Chiefs have been warned against officiating informal forums when handling cases involving underage pregnancies.
While addressing 114 chiefs drawn from the 47 counties today at the Nyeri Caritas social hall, Interior CS Dr Fred Matiang’i noted that cases involving teenage pregnancies have been on a steady rise in recent months and that it portends a real threat to the country’s future.
The CS has similarly cited HIV/AIDS as another challenge that has been described as a ticking bomb in the country after statistics indicated new infections were on a steady rise among young girls and boys.
He has therefore ordered the administrators to decisively address the challenges and warned anyone found abetting the vice would summarily be dismissed from service.
“We are currently facing a triple threat of HIV/AIDS, teenage pregnancies and Gender Based Violence which is a threat to the very future of our children and which we must confront as a government. Unless we do something to curb this trend, we risk losing our girls from the education system. Any chief who will therefore be found holding kangaroo plenaries to settle matters involving sexual offences against minors should be ready to exit from the service,” he told the administrators who were representatives of the National Chiefs Forum.
Dr Matiang’i has nevertheless underscored the government’s commitment in addressing the plight affecting the administrators including improving their working environment and a flexible scheme of service.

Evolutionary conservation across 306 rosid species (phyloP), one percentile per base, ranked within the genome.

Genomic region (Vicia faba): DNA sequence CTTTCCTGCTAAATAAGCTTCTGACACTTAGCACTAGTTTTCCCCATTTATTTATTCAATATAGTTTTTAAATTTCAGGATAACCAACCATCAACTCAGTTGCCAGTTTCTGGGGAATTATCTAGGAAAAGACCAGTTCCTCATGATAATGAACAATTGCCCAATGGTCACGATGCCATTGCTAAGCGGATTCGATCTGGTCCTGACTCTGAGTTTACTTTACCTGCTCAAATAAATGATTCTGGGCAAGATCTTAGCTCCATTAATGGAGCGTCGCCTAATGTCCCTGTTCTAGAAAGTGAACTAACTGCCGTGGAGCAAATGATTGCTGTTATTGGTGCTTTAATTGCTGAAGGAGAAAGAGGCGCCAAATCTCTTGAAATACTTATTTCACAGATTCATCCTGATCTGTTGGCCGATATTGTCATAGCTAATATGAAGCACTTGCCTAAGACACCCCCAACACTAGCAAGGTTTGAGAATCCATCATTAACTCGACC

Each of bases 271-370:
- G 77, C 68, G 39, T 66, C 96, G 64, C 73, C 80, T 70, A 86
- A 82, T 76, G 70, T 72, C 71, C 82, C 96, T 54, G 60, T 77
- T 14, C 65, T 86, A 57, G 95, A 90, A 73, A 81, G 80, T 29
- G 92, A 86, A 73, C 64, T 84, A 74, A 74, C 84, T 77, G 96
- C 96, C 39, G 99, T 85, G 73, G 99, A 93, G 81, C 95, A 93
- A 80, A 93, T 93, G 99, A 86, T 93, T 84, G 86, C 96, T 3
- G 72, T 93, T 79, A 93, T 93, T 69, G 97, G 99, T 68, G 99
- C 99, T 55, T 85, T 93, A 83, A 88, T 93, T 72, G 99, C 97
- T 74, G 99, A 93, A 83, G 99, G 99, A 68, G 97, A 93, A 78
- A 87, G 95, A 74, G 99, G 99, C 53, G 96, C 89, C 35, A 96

And unlike in previous years, the government plans to start upgrading assistant chiefs to chiefs instead of subjecting such vacancies to competitive interviews, said Dr Matiang’i.
“The challenges affecting our chiefs and assistant chiefs especially in terms of upward mobility have been discussed at the highest level within the ministry and resolved that future hiring will be done internally. This will cure the problem of an officer stagnating in one job group for years while others get recruited from outside and end up moving up the ladder. Why should someone be condemned to remain an assistant chief for the rest of his working life?” he posed.
The government has also promised to purchase an additional 10,000 motorcycles for chiefs and their assistants to ease mobility especially in far flung areas.
The motorcycles which will be supplied across the 47 counties will be in addition to 5,000 others currently in use.
Dr Matiang’i has also assured the administrators of the need to execute their core mandate in coordinating government functions diligently.
He said as government employees, their work is to ensure the country remains united before, during and after the general election without taking political sides.
Interior Principal Secretary Dr Karanja Kibicho on his part said chiefs were a vital cog in coordination of government policies at the grassroots and therefore needed respect and support to enable them achieve the mandate.
The forum was also attended by Central Region Commissioner Esther Maina, Nyeri County Commissioner Mohammed Barre and National Chiefs Forum chair Mr Walter Obuchele.
By Samuel Maina and Ann Ngure